Working in the optical industry, we get questions all the time on superstitions about the eyes. Today, we’re here to debunk some ancient myths about the eyes and to educate you on the truth behind what can affect your vision.
Let’s get started.
5 Ancient Myths About the Eyes
If you’ve heard any ancient myths about the eyes before, you might be wondering if they’re true. Here are five misconceptions we hear the most often:
Myth #1: Carrots are the leading food for your eyesight.
While rich in vitamin A, which is essential for healthy vision, carrots are not the biggest superfood for your eyes–nor will overeating them cause superior eyesight automatically. The American Optometric Association (AOA) encourages you to have other nutrients, too, including:
- Lutein and zeaxanthin (found in spinach and tomatoes)
- Omega-3s (found in fish)
- Vitamin C (found in oranges and strawberries)
- Vitamin E (found in nuts and seeds)
- Zinc (found in beans and meat)
Research indicates that a balanced diet rich in these vitamins and minerals may play a role in your eye health, but further investigation is needed.
Myth #2: Everything looks black and white to those who are color blind.
Many people with color blindness struggle to recognize the differences between green and red or blue and yellow. However, they can still identify other colors. Seeing in black and white alone indicates complete color blindness, also known as achromatopsia, which isn’t as common as partial color blindness.
Myth #3: Reading in a dark room will cause eye damage.
It can be harder for you to see your book or Kindle while reading in a room with little to no lighting, especially as you get older. You might even experience eye fatigue or strain if you spend too much time reading in the improper lighting. However, this is unlikely to cause eye damage. If your eyes feel uncomfortable after reading for long durations in this manner, consider turning on a light to brighten the room a bit or taking a break for a few minutes. You’ve earned it.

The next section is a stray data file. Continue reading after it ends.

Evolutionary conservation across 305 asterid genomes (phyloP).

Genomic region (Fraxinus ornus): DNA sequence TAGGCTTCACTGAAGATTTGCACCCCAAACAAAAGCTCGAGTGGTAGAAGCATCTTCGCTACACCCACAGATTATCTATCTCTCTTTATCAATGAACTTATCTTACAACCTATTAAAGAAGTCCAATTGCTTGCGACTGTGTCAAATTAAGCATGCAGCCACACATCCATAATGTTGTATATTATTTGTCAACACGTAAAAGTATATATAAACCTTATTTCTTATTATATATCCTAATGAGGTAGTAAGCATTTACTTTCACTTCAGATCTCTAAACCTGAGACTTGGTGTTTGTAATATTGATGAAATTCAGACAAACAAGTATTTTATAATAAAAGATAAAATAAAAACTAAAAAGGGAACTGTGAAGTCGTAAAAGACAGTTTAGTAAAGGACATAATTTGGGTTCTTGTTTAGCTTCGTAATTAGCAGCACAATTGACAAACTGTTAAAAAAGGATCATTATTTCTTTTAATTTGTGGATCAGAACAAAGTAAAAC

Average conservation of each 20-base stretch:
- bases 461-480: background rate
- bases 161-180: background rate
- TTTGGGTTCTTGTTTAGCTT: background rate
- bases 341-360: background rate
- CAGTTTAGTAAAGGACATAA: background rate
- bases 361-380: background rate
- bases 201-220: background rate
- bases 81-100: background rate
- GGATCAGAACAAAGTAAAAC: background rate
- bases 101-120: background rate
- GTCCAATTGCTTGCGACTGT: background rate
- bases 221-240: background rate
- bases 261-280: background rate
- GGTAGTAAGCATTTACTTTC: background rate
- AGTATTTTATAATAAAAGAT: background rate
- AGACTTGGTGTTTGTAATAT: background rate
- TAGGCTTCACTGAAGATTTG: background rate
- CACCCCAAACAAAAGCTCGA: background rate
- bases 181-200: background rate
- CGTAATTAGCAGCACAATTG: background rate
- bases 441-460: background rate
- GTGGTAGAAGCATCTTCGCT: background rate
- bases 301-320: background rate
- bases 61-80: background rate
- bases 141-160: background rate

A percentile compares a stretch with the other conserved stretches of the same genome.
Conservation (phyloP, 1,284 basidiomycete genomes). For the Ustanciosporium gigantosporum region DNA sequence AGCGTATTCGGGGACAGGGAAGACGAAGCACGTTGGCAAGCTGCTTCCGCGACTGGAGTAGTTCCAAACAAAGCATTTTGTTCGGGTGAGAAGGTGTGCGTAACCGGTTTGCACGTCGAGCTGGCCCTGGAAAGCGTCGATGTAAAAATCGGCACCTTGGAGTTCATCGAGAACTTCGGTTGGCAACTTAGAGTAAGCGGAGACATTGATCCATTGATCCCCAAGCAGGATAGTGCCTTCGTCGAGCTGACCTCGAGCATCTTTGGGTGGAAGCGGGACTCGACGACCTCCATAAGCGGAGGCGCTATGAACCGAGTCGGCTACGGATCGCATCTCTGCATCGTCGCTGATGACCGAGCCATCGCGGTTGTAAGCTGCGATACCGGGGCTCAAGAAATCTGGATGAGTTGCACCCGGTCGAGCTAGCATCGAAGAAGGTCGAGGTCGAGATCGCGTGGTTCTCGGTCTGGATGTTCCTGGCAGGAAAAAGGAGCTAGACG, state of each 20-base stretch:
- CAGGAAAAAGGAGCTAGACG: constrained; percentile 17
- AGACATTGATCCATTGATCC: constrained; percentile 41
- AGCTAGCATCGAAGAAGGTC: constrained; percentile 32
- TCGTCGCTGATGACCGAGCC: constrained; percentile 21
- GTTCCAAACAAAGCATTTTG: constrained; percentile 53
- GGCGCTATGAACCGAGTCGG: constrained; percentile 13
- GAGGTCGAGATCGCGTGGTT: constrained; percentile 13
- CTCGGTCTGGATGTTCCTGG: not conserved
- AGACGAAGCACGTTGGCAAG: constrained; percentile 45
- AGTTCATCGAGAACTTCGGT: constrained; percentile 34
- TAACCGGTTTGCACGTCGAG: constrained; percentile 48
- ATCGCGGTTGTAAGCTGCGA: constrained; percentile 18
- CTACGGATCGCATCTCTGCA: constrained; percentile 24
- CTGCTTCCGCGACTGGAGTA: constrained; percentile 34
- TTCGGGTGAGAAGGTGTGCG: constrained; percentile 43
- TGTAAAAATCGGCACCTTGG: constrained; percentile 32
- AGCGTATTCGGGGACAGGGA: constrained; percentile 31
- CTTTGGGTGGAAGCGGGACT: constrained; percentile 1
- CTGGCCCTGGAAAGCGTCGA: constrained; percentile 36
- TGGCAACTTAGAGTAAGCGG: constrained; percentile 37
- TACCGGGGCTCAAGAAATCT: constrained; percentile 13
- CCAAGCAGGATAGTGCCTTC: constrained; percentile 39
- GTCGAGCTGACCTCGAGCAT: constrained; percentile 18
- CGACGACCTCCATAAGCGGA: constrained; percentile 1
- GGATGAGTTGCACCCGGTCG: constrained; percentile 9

Myth #4: Watching TV at close range will hurt your vision.
No evidence shows that watching TV or using other digital devices at a close distance will harm your eyes or vision. However, moving your handheld devices close to your face and scooting next to the TV can be symptoms of nearsightedness in adults and children. Schedule an eye appointment if you feel like using technology at close range is your only option.
Myth #5: An eye exam is only beneficial if you’re having significant eye issues.
Eye exams are essential for many reasons, such as to look for refractive errors, diabetes, and high blood pressure. Many eye diseases, such as glaucoma, can also take time before presenting symptoms, which can delay the necessary treatments. An eye exam can be a quick way to identify problems with your eyes or general health before they become severe.
Summary: Top Superstitions About the Eyes
Knowing the main superstitions about the eyes is helpful to prevent you from overthinking about how to keep your vision in good condition. Some ancient myths about the eyes include:
- Carrots will make your vision better if you eat enough of them.
- Everything appears black and white to people with color blindness.
- Eye damage will occur if you spend too much time reading in a dark room.
- Staying nearby screens for long periods will cause poor vision.
- You don’t need an eye exam unless you’re experiencing severe eye problems.
To promote the best ocular health, we recommend eating a balanced diet, taking breaks away from screens, and scheduling an annual comprehensive eye examination. These tips alone can help you start the journey to your best eyesight yet.
Want to book an appointment? Stop into a nearby optical store today.